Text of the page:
On June 29, 2016, the trial court entered a final judgment terminating mother's and father's parental rights. As to mother, the court found that there is clear and convincing evidence of abandonment by an incarcerated parent, severe child abuse, substantial noncompliance with the permanency plans, and persistence of conditions. As to father, the court found clear and convincing evidence of severe child abuse, substantial noncompliance with the permanency plans, and persistence of conditions. However the court determined that DCS had not met its burden of proving failure to provide a suitable home by mother or father. The court found clear and convincing evidence that termination of mother's and father's rights is in the best interest of the children. Mother and father appeal.

         II.

         On appeal, mother and father each challenge the trial court's finding of clear and convincing evidence supporting grounds for terminating their rights. They also challenge the trial court's finding, said to be made by clear and convincing evidence, that termination of their parental rights is in the best interest of the children.

         III.

         A parent has a fundamental right, based on both the federal and state constitutions, to the care, custody, and control of his or her child. Stanley v. Ill., 405 U.S. 645, 651 (1972); In re Angela E., 303 S.W.3d 240, 250 (Tenn. 2010); Nash-Putnam v. McCloud, 921 S.W.2d 170, 174-75 (Tenn. 1996). While this right is fundamental, it is not absolute. The State may interfere with a parent's rights in certain circumstances. In re Angela E., 303 S.W.3d at 250. Our legislature has listed the grounds upon which termination proceedings may be brought. Tenn. Code Ann. § 36-1-113(g). Termination proceedings are statutory, In re Angela E., 303 S.W.3d at 250; Osborn v. Marr, 127 S.W.3d 737, 739 (Tenn. 2004), and a parent's rights may be terminated only where a statutory basis exists. Jones v. Garrett, 92 S.W.3d 835, 838 (Tenn. 2002); In the Matter of M.W.A., Jr., 980 S.W.2d 620, 622 (Tenn. Ct. App. 1998).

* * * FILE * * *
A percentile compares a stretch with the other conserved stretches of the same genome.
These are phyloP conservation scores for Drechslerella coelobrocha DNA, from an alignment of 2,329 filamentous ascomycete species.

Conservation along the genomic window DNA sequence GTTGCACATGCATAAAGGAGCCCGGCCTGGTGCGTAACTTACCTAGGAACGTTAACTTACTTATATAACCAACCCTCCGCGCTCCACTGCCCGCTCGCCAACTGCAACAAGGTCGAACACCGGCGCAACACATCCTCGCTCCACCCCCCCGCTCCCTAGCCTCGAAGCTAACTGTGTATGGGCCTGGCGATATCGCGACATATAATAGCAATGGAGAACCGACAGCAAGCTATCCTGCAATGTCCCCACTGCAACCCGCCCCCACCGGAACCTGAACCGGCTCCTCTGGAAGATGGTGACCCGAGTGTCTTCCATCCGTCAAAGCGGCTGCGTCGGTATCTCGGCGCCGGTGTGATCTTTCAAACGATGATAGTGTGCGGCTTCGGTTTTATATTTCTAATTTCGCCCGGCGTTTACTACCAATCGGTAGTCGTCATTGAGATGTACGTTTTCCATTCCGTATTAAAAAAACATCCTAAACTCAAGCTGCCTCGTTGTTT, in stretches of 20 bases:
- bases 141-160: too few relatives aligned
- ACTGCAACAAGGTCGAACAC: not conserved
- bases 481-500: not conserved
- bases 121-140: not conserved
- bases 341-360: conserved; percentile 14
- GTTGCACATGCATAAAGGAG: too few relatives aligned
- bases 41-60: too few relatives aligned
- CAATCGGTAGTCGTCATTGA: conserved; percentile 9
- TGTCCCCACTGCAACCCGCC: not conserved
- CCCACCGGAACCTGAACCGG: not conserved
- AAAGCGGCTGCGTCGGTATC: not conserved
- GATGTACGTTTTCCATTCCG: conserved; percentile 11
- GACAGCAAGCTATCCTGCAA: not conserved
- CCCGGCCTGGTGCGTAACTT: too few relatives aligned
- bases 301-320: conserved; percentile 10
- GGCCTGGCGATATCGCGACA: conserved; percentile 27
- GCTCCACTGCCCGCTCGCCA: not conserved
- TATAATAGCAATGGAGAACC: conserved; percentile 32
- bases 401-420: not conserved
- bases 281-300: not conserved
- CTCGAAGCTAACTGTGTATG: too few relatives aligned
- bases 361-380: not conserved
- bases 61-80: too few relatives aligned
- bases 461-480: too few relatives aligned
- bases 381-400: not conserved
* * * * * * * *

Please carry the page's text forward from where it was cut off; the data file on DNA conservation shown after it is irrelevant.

To terminate parental rights, a court must determine by clear and convincing evidence the existence of at least one of the statutory grounds for termination and that termination is in the child's best interest. Tenn. Code Ann. § 36-1-113(c); In re Valentine, 79 S.W.3d 539, 546 (Tenn. 2002). "Clear and convincing evidence enables the fact-finder to form a firm belief or conviction regarding the truth of the facts, and eliminates any serious or substantial doubt about the correctness of these factual findings." In re Bernard T., 319 S.W.3d 586, 596 (Tenn. 2010) (citations omitted). Unlike the preponderance of the evidence standard, "[e]vidence satisfying the clear and convincing standard establishes that the truth of the facts asserted is highly probable." In re Audrey S., 182 S.W.3d 838, 861 (Tenn. Ct. App. 2005).

         Once a ground for termination is established by clear and convincing evidence, the trial court conducts a best interest analysis. In re Angela E., 303 S.W.3d at 251 (citing In re Marr, 194 S.W.3d 490, 498 (Tenn. Ct. App. 2005)). "The best interest[ ] analysis is separate from and subsequent to the determination that there is clear and convincing evidence of grounds for termination." Id. at 254. The existence of a ground for termination "does not inexorably lead to the conclusion that termination of a parent's rights is in the best interest of the child." In re C.B.W., No. M2005-01817-COA-R3-PT, 2006 WL 1749534, at *6 (Tenn. Ct. App., filed June 26, 2006).

         We are required to review all of the trial court's findings with respect to grounds and best interest. In re Carrington, 483 S.W.3d 507, 525-26 (Tenn. 2016) ("[W]e hold that in an appeal from an order terminating parental rights the Court of Appeals must review the trial court's findings as to each ground for termination and as to whether termination is in the child's best interest[ ], regardless of whether the parent challenges these findings on appeal.")

         The Supreme Court has stated our standard of review:

An appellate court reviews a trial court's findings of fact in termination proceedings using the standard of review in Tenn. R. App. P. 13(d). Under Rule 13(d), appellate courts review factual findings de novo on the record and accord these findings a presumption of correctness unless the evidence preponderates otherwise. In light of the heightened burden of proof in termination proceedings, however, the reviewing court must make its own determination as to whether the facts, either as found by the trial court or as supported by a preponderance of the evidence, amount to clear and convincing evidence of the elements necessary to terminate parental rights. The trial court's ruling that the evidence sufficiently supports termination of parental rights is a conclusion of law, which appellate courts review de novo with no presumption of correctness. Additionally, all other questions of law in parental termination appeals, as in other appeals, are reviewed de novo with no presumption of correctness.